In a wild turn of events, Italy was able to capitalize on defensive errors and a late set piece to find a 2-1 win over Australia in the first match of Group C.
Italy came out on the front foot early, challenging an Australian backline who struggled to track their attacking runs. In one of those attempts, a through ball found Barbara Bonansea behind Australia’s defense in the ninth minute. Bonansea was able to take the ball at speed and beat Lydia Williams 1v1 to find the back of the net. Unfortunately for her, the play was called offside.
Despite the Italian pressure, the Matildas were able to generate chances, especially by finding Sam Kerr over the top and through Ellie Carpenter driving up the right side of the field. In the 22nd minute, Kerr drew a foul in the box from Sara Gama, who was given a yellow card for a two-handed shove. Kerr’s penalty was well-read by Laura Giuliani, making the initial save. However, Kerr was able to get on the end of the rebound and sink her shot, putting Australia up 1-0.
Now leading the game, the Matildas were able to find momentum going forward, but Italian pressure continued to present challenges. In the 29th minute, Valentina Cernoia sent a cross to Cristiana Girelli, calling Lydia Williams to come up huge to deny the goal. The play was eventually called offside.
Australia was able to find opportunities of their own; in the 54th minute, Ellie Carpenter played a one-two off Hayley Raso before crossing the ball to Caitlin Foord in the center of the box. Foord’s shot was saved by Laura Giuliani.
Coming into the match, defense was a huge question for the Matildas, and their performance against Italy provided few answers. In the 56th minute, Alanna Kennedy played a pass to Clare Polkinghorne, who took a huge first touch forward. Barbara Bonansea took advantage, jumping on the end of it. Bonansea dribbled forward, beating Kennedy and sending the ball far post to find the equalizer.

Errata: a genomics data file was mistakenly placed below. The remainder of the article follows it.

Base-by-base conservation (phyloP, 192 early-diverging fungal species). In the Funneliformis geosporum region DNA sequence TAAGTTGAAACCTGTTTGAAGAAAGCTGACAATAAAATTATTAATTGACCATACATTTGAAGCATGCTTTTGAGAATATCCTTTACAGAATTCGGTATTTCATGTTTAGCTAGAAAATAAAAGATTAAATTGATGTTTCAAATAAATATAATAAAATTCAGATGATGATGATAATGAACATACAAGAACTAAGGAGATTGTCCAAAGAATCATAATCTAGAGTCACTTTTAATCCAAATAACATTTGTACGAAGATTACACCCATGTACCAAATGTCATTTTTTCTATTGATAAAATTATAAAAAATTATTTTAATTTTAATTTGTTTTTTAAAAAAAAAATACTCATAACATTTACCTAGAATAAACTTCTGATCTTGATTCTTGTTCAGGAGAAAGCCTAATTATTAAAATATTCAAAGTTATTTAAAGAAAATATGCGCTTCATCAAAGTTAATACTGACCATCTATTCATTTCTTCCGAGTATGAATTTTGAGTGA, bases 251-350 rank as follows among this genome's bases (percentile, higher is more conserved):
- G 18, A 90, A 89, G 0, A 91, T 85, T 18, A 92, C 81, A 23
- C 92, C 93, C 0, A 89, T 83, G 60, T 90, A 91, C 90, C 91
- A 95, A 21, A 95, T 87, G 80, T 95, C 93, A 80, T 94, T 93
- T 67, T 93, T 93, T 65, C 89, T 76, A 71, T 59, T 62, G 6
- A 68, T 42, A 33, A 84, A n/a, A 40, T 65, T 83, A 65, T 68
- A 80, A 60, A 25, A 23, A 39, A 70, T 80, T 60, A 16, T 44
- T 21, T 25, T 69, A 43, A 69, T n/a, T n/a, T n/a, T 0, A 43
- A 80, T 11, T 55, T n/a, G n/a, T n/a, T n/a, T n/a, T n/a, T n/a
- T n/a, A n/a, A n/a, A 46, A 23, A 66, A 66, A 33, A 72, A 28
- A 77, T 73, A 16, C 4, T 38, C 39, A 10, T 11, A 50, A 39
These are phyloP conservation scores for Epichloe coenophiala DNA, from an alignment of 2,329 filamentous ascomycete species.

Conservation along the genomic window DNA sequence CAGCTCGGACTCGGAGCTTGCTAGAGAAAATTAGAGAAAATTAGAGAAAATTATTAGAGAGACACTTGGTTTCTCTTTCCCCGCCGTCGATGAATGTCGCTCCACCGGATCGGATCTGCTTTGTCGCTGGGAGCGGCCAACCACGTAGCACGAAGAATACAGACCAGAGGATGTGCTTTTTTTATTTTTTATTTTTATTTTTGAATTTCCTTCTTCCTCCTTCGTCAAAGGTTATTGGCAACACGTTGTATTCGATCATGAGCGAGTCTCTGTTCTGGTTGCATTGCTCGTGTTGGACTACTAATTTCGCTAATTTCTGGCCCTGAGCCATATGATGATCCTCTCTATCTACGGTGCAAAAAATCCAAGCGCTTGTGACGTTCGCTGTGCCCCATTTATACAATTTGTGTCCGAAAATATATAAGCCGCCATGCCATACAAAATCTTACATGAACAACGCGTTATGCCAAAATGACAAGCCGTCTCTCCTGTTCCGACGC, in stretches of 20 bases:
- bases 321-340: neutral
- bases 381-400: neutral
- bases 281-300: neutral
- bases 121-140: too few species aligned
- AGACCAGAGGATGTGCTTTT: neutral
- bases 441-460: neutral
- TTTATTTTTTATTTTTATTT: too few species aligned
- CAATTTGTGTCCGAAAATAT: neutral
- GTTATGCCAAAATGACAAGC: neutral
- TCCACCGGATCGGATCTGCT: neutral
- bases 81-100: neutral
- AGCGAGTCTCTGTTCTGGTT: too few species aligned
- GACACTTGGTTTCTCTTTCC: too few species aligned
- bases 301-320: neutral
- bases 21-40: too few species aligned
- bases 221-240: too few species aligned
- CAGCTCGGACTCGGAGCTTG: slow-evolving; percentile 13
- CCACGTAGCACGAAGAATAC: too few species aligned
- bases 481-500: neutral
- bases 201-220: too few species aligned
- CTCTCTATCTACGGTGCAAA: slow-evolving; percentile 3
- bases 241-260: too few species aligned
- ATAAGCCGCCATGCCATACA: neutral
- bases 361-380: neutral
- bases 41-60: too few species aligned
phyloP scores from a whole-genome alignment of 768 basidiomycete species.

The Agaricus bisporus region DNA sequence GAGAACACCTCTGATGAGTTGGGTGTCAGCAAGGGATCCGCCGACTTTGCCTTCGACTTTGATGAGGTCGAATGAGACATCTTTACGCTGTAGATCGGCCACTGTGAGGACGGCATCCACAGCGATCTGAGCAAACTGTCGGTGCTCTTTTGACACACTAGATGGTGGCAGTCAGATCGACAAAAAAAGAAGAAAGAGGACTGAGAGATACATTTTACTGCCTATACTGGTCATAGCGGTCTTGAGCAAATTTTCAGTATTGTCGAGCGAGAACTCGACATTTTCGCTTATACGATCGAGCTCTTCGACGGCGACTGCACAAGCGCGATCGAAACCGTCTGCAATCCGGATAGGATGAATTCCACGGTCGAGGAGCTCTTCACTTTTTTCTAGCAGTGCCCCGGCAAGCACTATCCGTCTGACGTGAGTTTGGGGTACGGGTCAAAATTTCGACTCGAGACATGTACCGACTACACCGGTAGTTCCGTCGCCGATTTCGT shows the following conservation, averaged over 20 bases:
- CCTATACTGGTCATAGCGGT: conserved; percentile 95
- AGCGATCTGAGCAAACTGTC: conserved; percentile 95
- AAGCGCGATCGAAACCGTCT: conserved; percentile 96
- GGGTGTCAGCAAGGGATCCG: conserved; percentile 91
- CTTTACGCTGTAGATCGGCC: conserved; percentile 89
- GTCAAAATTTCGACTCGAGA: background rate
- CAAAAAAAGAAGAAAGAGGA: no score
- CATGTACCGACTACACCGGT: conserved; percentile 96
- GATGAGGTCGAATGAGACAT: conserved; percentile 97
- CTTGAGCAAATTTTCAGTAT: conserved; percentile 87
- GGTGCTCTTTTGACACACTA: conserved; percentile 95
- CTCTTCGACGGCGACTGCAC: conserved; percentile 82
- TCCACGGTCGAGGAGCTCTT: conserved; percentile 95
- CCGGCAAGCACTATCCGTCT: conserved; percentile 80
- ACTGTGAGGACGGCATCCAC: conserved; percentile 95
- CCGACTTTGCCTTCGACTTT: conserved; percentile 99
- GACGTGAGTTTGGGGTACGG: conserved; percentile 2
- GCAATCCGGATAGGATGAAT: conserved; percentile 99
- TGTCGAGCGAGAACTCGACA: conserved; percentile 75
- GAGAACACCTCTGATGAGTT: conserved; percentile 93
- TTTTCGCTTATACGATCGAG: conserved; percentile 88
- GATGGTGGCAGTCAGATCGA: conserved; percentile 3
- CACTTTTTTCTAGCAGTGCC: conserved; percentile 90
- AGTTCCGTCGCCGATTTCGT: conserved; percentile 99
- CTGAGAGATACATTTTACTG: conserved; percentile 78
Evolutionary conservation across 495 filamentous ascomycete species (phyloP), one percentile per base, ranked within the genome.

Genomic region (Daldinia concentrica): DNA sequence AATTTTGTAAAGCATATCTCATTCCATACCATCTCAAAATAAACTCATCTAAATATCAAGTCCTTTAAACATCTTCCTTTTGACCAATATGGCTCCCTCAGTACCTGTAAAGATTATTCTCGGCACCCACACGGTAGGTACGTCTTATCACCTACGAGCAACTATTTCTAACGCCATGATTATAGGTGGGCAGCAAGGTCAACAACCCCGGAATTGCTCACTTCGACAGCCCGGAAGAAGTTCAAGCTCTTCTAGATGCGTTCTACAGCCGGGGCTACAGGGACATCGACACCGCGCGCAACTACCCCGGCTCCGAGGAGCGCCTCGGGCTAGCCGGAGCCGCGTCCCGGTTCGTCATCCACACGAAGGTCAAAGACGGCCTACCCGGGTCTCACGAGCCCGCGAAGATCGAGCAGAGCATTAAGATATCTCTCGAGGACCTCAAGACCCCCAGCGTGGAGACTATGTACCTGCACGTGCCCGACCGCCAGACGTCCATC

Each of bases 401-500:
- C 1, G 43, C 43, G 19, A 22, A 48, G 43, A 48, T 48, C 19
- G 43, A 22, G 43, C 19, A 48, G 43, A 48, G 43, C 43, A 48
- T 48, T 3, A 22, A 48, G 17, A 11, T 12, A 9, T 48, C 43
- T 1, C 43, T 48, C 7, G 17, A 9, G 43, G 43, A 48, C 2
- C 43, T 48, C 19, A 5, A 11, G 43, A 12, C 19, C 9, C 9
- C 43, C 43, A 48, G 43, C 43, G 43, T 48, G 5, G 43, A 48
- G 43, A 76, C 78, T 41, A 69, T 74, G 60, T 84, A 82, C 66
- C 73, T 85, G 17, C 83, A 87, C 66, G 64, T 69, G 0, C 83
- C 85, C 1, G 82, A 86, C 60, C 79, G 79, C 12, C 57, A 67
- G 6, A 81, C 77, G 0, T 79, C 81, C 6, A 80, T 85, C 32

The Australians conceded another goal in the 81st minute, but it was again ruled offside, and it looked like the Matildas could come out with a draw. Finding an intensity that had been missing, the Aussies looked dangerous in the last five minutes of regulation time.
It wasn’t until the fifth minute of stoppage time that Italy broke through again. The Matildas conceded a foul in the left corner of their defensive end and Valentina Cernoia stepped up to take the set piece. Cernoia sent in a fantastic left-footed ball, and Barbara Bonansea rose up above Sam Kerr to find the game-winning header.
How did the Thorns do?
Playing as a wingback, Ellie Carpenter found a decent amount of time on the ball, especially in the first half. Italy left wide open space on the flanks, and Carpenter took full advantage, pushing up the right. She had a couple decent crosses, but also showcased a number of poor giveaways in the attacking third. Defensively, Carpenter was one of Australia’s better players in the sense that she wasn’t giving up clear scoring opportunities and had a couple good stops; it was a solid performance, but nothing stellar.
Caitlin Foord slotted in as one of the attacking center midfielders in an inverted midfield triangle. In the opening fifteen minutes of the game, she tracked back well to win the ball and spring counterattacks, but was overall quiet. In the second half, Foord was able to find a couple of quality chances on goal, denied by Laura Giuliani on both occasions.
Hayley Raso started the match on the right wing, overlapping with Ellie Carpenter. She showed well combining with Carpenter early on and was able to track back and cover defensively when Carpenter pushed up into Australia’s attack. Raso’s pace proved valuable going forward, but her decision making was somewhat lacking, as many of her crosses went straight to Italian defenders. She was subbed off for Katrina Gorry in the 69th minute.